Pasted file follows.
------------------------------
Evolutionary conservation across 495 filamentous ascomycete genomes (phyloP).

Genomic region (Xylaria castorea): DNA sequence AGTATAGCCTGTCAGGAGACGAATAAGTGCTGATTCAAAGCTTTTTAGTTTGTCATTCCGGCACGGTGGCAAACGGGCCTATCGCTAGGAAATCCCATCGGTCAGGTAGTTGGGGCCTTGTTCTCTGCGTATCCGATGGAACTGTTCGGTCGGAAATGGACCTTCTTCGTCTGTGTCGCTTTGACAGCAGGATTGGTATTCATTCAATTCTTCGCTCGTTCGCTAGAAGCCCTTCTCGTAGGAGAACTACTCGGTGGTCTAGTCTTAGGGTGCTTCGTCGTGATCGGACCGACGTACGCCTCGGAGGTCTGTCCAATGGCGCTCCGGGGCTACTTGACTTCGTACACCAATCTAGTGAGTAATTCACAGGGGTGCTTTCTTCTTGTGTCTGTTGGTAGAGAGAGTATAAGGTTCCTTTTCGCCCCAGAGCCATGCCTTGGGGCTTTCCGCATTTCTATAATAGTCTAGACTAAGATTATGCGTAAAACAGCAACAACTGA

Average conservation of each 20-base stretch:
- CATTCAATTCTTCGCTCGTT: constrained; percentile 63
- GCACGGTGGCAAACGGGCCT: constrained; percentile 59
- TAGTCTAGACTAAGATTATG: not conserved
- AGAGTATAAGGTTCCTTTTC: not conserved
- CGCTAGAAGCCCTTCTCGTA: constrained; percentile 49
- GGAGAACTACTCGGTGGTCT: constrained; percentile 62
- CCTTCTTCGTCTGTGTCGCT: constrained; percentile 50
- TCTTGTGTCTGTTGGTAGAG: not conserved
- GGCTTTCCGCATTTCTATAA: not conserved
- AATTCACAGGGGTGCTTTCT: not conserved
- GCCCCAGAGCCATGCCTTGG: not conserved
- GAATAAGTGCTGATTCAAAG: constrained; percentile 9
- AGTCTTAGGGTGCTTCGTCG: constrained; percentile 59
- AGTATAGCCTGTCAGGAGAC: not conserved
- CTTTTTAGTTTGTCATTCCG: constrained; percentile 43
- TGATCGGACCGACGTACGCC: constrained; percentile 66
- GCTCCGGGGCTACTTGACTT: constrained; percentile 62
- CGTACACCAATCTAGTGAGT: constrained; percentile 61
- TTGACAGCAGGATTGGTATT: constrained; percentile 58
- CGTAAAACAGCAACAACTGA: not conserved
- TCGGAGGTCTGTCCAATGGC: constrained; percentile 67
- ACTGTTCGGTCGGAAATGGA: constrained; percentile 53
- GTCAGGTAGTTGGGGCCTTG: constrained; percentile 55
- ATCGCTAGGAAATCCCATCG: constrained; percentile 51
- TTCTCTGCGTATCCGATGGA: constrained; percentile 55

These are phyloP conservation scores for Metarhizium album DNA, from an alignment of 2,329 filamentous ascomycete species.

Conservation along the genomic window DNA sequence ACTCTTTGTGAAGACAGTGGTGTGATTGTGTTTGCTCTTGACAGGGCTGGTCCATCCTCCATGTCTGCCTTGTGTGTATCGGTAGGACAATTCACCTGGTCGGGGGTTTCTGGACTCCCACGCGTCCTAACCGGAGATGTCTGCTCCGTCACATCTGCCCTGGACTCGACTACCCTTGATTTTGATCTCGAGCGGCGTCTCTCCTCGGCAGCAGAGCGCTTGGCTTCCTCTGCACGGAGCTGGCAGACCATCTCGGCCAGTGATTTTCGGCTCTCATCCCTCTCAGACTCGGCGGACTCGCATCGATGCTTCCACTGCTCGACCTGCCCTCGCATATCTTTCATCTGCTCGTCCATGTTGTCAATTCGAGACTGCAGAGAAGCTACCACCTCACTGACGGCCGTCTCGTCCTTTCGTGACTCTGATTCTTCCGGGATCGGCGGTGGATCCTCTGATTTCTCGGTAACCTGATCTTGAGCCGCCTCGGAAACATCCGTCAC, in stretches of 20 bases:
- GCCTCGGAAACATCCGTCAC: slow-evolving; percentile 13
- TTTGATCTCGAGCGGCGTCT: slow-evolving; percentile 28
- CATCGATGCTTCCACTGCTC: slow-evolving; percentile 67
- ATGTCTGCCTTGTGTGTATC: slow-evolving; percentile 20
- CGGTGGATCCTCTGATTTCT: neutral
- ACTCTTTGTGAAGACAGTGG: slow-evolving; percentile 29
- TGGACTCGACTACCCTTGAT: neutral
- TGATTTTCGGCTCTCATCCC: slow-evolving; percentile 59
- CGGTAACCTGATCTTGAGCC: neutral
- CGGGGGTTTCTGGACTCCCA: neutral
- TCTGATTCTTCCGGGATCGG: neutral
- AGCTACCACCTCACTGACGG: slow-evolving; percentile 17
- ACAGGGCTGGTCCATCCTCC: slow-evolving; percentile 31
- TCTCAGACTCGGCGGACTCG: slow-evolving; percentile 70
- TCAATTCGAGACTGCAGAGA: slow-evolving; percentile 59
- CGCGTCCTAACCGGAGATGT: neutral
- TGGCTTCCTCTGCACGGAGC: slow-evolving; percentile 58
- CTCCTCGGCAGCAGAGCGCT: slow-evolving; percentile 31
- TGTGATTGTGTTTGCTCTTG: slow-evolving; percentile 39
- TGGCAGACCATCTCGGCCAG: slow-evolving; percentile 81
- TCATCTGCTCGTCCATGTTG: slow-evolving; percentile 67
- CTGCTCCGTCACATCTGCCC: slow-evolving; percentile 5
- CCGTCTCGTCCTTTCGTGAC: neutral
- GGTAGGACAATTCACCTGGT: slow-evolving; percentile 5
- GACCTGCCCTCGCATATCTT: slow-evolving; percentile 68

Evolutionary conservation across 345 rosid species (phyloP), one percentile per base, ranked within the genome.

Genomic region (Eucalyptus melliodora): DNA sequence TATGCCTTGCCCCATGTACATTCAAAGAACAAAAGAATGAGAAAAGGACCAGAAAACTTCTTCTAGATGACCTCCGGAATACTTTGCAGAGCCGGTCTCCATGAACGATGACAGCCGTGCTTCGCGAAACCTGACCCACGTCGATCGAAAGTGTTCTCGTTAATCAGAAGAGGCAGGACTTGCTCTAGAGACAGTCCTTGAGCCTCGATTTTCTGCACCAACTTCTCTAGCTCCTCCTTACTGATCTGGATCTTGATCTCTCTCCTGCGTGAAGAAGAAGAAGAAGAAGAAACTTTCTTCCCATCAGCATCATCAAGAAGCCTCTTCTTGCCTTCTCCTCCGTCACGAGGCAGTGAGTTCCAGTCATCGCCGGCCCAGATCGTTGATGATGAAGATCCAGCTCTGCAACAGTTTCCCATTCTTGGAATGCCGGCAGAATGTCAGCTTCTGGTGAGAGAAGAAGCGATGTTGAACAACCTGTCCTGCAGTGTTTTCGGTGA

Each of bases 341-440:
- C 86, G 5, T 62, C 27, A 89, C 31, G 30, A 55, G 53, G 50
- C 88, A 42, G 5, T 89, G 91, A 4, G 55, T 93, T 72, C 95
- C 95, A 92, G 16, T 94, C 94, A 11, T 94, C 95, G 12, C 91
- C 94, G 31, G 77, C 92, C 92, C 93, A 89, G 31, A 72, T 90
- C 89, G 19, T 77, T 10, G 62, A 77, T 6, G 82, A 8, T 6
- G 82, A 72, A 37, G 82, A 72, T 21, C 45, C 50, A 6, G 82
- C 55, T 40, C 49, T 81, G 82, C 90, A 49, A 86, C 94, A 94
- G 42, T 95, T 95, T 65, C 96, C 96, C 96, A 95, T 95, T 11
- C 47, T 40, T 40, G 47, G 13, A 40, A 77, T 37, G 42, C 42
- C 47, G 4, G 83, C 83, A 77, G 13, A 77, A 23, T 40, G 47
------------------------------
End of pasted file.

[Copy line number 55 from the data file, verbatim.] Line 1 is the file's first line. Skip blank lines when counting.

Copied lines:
- GACCTGCCCTCGCATATCTT: slow-evolving; percentile 68